It is almost a ritual in Washington: The Democrats are handed some stunning defeat—losing Congress, losing the presidency, losing Congress some more—and the powerful Democratic Leadership Council (DLC) holds court, comes to a verdict, and announces that the Democrats in question have lost because they foolishly clung to the party’s old, liberal, thirties identity. They remained friendly with organized labor. They didn’t understand the inevitability of free trade or the magic of the New Economy or the rise of the “wired worker.” They failed to reach out to the “center.” Make that the “vital center,” a favorite DLC term that I’ll bet Arthur Schlesinger Jr. regrets having coined.
The paramount folly leading Democrats astray is supposed to be “populism.” Al Gore, for example, may have been a loyal DLC centrist for his entire political career, but as soon as he failed to win the presidency in 2000, the organization flayed him for the sin of identifying with the people versus the powerful. By so doing, the DLC’s magazine, Blueprint, maintained, Gore was “reverting to old class warfare themes that villainized U.S. corporations and cast working families as victims.” The DLC’s “CEO,” Al From, further declared that “Gore chose a populist rather than a New Democrat message,” which meant he was “talking to industrial age rather than information age America.” And everyone knows populism doesn’t work.
Another thing that doesn’t work, according to the DLC’s many postmortems of Democratic failures, is mobilizing the base. Although Dems should of course try their best to rally their supporters on Election Day, Al From wrote in the Wall Street Journal after the catastrophic mid-term elections of 2002, they must also realize that “the base just isn’t big enough to win.” That was why—despite the greatest outbreak of corporate scandal in recent history—“moving left [was] counterproductive.” Again, Democrats must reach out to those in the moderate, mushy middle. Make that: to entrepreneurs and professionals, two of the DLC’s favorite fantasy constituencies.
The DLC seemed to get their way with the Kerry campaign. They got a moderate Democrat who had supported the DLC’s beloved NAFTA; who seemed to be tough on defense issues; who steered clear of “villainizing” corporate America even when such treatment was richly deserved; who dutifully muted the populist voice of his running mate; and who did so much reaching out to the center that he had little vitality left for his base. The CEO was in love. “Much to the chagrin of Republican strategists,” From claimed in a starstruck essay in August, “Kerry and Edwards are New Democrat stalwarts.”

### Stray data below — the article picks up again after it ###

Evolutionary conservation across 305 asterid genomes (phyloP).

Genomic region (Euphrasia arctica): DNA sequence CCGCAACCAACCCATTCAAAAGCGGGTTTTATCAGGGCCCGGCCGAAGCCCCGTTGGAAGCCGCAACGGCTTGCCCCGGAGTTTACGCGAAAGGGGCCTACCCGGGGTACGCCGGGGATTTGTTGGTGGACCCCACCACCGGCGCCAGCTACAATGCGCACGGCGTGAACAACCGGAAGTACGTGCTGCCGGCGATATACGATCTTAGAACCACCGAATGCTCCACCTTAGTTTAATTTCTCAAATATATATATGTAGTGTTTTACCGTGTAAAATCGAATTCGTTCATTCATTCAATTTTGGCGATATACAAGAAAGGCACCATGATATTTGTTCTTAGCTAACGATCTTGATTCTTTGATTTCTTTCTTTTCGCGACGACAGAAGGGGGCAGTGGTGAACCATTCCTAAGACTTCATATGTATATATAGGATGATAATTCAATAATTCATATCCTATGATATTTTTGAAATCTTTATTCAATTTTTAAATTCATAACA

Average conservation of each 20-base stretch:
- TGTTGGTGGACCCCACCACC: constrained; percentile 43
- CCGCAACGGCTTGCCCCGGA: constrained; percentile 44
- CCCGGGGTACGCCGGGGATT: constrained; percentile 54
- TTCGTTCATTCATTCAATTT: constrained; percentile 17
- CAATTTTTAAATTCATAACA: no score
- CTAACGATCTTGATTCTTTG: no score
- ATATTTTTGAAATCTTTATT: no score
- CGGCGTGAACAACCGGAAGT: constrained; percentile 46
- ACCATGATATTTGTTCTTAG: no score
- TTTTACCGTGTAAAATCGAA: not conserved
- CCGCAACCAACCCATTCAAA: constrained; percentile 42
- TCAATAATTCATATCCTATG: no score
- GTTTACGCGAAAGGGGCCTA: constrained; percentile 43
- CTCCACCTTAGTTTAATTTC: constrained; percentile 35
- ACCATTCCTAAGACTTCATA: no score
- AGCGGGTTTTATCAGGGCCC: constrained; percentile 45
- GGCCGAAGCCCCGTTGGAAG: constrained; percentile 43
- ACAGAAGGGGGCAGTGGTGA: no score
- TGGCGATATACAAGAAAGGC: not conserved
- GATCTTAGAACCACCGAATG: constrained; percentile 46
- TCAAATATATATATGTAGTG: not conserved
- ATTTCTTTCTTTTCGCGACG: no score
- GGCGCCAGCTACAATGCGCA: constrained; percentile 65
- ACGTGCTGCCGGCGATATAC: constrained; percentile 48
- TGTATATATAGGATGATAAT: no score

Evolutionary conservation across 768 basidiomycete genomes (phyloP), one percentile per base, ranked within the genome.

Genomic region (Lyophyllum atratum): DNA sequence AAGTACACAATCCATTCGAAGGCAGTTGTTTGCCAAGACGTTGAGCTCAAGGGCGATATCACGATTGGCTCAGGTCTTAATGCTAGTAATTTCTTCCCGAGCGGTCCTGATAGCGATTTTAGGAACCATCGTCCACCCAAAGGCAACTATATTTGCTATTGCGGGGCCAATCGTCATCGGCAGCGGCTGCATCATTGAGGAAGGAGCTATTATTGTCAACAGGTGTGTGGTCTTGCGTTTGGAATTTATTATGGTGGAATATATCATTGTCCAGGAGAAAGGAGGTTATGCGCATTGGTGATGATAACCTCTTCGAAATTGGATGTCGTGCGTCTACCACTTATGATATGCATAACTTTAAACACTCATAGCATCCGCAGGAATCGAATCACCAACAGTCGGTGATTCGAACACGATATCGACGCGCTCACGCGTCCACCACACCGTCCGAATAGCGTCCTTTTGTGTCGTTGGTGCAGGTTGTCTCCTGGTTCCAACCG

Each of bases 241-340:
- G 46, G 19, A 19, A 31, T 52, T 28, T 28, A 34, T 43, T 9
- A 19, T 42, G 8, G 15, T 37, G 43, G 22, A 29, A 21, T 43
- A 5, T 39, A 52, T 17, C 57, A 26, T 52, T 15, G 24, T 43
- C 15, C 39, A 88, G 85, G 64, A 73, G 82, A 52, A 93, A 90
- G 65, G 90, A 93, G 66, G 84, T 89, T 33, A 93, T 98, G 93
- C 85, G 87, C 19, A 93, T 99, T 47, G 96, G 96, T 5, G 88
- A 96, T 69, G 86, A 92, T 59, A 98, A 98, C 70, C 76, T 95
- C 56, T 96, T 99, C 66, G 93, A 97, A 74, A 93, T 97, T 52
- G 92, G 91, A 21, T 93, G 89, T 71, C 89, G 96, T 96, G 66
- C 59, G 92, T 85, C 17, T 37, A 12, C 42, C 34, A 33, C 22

And, of course, Kerry lost. Which means that it is only a matter of time before the inevitable autopsies conducted by the experts at the DLC discover traces of that dread poison, populism, in the Kerry campaign’s corpse.
But before they do, I want to suggest that we look a little further afield to test the DLC’s theories about populism and centrism—namely, to the 2004 campaign of George W. Bush, the guy who handed Democrats their latest crushing defeat. How did Bush do it? Why, with populism, huge dollops of class warfare, and a galvanized base—exactly the tools that the DLC insists Democrats must never touch.
When the Republicans are beaten, do they simply surrender their principles and flee for the center? No. They build—and come back stronger.
Consider the “values issues,” a.k.a. the culture wars, which, as everyone now knows, handed Bush the White House. At the center of them all stands a powerful vision of—yes—working families as victims, helpless subjects of the cruel “liberal elite.” This is how the GOP framed a host of killer wedge issues: abortion, flag-burning, gay marriage, as well as the timeless complaints about media bias, the snobbery of the East Coast, and the horrors of Hollywood.